sirk reminds me a bit of capra in that his films, on paper, seem corny or saccharine. however when you watch the film, the performances, the writing, and the direction make for a great film that realizes its potential. this one, like all that heaven allows, employs the use of reflections, color and mise en scene to demonstrate the repressed circumstances in which the characters live. for example, he’ll show a character through the dividers of a window or a fence, to heighten the sense of isolation.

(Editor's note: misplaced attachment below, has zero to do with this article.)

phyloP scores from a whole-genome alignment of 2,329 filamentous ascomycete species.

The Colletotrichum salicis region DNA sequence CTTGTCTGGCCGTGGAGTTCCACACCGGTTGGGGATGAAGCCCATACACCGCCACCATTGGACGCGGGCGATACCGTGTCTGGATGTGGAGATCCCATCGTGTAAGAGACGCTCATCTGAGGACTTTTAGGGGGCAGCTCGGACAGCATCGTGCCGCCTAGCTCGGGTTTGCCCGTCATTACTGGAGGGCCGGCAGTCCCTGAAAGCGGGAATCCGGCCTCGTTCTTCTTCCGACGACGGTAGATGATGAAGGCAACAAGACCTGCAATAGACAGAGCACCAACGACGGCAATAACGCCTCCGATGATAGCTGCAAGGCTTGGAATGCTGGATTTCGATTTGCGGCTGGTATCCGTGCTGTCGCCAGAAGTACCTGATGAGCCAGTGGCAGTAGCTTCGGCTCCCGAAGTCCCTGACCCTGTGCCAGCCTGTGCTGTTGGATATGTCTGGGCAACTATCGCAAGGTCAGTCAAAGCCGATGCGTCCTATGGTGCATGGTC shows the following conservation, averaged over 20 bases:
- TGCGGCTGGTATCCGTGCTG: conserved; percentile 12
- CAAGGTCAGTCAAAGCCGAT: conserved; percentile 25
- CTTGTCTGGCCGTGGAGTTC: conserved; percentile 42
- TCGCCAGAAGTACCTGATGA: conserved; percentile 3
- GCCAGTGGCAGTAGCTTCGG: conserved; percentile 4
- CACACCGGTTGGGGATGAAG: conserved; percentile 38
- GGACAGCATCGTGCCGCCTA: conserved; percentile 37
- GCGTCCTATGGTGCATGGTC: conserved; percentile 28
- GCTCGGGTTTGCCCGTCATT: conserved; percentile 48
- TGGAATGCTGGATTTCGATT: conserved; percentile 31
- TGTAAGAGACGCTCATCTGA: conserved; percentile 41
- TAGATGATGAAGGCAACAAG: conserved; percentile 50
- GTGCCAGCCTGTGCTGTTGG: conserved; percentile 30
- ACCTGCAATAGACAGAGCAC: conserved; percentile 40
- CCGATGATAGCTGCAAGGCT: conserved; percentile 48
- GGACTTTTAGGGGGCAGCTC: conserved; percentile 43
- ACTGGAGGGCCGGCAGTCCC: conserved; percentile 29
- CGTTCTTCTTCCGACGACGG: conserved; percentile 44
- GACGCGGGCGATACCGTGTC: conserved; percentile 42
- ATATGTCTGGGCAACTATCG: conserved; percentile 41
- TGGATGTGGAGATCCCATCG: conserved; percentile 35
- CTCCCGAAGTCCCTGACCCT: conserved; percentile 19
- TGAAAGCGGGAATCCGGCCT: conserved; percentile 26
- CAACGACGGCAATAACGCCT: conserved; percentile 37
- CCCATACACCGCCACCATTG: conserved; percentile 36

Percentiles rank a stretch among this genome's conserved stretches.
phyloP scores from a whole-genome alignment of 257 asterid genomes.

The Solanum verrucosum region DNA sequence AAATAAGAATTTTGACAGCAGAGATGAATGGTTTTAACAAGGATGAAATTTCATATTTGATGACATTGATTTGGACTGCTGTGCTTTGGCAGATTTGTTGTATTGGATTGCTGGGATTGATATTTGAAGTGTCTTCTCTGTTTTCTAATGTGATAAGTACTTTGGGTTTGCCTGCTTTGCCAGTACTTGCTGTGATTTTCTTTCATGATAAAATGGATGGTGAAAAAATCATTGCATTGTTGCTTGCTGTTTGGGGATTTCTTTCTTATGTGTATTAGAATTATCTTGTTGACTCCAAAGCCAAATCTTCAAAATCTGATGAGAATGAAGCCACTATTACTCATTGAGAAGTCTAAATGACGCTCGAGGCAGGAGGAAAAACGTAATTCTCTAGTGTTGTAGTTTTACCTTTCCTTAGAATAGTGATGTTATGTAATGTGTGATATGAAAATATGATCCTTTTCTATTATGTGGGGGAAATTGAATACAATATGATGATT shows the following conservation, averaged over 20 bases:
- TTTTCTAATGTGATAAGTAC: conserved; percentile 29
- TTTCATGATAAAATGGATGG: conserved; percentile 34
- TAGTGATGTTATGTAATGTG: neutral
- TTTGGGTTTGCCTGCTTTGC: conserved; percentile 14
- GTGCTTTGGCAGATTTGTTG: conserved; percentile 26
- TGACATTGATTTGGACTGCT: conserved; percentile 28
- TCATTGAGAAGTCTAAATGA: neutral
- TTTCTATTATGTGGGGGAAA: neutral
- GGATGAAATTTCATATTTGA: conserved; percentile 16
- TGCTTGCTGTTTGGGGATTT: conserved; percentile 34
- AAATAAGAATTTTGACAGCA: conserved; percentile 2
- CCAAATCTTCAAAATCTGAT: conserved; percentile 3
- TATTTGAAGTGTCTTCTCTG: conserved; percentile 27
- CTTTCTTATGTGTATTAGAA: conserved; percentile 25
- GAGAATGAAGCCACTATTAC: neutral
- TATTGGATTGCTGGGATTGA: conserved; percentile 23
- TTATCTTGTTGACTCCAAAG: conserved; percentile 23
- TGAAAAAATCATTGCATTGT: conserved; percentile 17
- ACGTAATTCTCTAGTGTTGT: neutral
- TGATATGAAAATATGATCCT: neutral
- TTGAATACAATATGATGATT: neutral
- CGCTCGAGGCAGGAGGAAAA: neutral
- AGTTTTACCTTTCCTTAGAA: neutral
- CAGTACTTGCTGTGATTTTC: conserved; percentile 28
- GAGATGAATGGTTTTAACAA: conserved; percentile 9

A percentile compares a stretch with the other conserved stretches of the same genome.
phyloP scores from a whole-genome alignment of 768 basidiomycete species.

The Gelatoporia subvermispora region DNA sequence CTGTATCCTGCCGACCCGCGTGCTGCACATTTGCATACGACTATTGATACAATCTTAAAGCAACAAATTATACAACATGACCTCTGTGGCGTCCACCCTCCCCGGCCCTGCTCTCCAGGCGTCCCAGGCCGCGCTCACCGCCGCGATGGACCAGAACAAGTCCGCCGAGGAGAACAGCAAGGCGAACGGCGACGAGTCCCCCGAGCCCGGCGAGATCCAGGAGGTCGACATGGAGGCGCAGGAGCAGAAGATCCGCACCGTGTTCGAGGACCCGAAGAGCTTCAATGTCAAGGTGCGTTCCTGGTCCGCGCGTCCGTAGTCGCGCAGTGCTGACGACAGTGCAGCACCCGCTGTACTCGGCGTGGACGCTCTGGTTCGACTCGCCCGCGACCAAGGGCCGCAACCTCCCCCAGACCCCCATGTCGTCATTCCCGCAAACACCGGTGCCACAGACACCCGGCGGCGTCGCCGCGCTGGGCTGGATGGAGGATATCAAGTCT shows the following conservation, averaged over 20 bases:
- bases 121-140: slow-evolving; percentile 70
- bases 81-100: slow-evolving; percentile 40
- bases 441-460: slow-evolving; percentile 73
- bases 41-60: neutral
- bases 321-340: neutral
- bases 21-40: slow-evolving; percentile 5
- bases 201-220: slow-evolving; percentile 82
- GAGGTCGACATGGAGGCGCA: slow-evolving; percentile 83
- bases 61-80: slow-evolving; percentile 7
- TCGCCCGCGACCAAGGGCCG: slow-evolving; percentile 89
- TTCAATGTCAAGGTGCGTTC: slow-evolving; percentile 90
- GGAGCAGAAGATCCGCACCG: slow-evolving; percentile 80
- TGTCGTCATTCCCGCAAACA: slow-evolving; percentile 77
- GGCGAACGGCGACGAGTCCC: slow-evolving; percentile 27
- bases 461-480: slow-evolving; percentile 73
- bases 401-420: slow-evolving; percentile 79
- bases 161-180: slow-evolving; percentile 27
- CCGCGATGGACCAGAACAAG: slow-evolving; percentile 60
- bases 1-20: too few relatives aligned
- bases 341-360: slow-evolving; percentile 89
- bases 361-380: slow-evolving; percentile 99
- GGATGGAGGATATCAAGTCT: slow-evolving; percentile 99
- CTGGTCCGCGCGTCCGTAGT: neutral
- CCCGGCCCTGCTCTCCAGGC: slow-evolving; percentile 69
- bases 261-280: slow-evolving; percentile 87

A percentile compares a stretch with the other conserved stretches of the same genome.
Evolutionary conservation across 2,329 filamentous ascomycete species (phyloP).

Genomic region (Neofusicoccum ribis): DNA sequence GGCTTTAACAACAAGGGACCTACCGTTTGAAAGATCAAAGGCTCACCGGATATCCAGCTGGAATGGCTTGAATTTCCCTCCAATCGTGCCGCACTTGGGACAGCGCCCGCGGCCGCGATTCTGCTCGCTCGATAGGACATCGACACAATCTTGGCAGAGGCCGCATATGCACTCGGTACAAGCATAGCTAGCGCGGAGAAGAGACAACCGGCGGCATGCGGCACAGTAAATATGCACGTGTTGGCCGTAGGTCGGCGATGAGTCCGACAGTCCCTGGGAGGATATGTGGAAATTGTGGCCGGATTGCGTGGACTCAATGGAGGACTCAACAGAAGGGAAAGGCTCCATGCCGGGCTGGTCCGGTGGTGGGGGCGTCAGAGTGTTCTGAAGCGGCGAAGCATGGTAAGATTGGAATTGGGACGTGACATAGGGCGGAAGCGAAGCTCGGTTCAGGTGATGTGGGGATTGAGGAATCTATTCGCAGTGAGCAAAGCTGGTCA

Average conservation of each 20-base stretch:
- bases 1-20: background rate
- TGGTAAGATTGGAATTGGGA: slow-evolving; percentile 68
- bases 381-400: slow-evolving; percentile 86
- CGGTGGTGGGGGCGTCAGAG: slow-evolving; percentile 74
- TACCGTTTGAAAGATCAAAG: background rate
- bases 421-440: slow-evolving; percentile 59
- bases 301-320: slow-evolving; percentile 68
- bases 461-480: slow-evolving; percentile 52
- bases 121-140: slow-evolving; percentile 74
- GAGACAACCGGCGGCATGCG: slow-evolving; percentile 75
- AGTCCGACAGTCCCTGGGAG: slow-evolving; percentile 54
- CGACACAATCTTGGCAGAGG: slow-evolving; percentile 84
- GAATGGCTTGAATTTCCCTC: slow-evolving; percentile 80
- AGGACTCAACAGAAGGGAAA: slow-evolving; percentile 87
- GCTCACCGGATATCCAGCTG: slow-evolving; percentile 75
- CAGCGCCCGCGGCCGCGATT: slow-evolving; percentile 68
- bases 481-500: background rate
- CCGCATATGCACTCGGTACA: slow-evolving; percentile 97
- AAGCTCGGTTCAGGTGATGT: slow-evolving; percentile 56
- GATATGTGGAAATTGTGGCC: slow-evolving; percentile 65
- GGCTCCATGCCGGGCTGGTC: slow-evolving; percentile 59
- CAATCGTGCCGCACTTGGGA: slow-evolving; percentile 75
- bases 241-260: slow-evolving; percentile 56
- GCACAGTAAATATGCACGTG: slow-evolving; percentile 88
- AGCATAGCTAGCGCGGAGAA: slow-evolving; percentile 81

in all that heaven allows, sirk shows us the dark underbelly of class relations in american society. here, he tackles the complicated issues of race and mother/daughter relationships. his characters are given a depth and complexity that, when coupled with the artistry, make for an enjoyable and realistic (though heightened) movie watching experience. what starts as an over-done and laughable movie becomes deeply moving by the end. at that point the laughs in the early part of the film are revealed as tongue-in-cheek and purposeful. juanita moore is fantastic.Watched in theater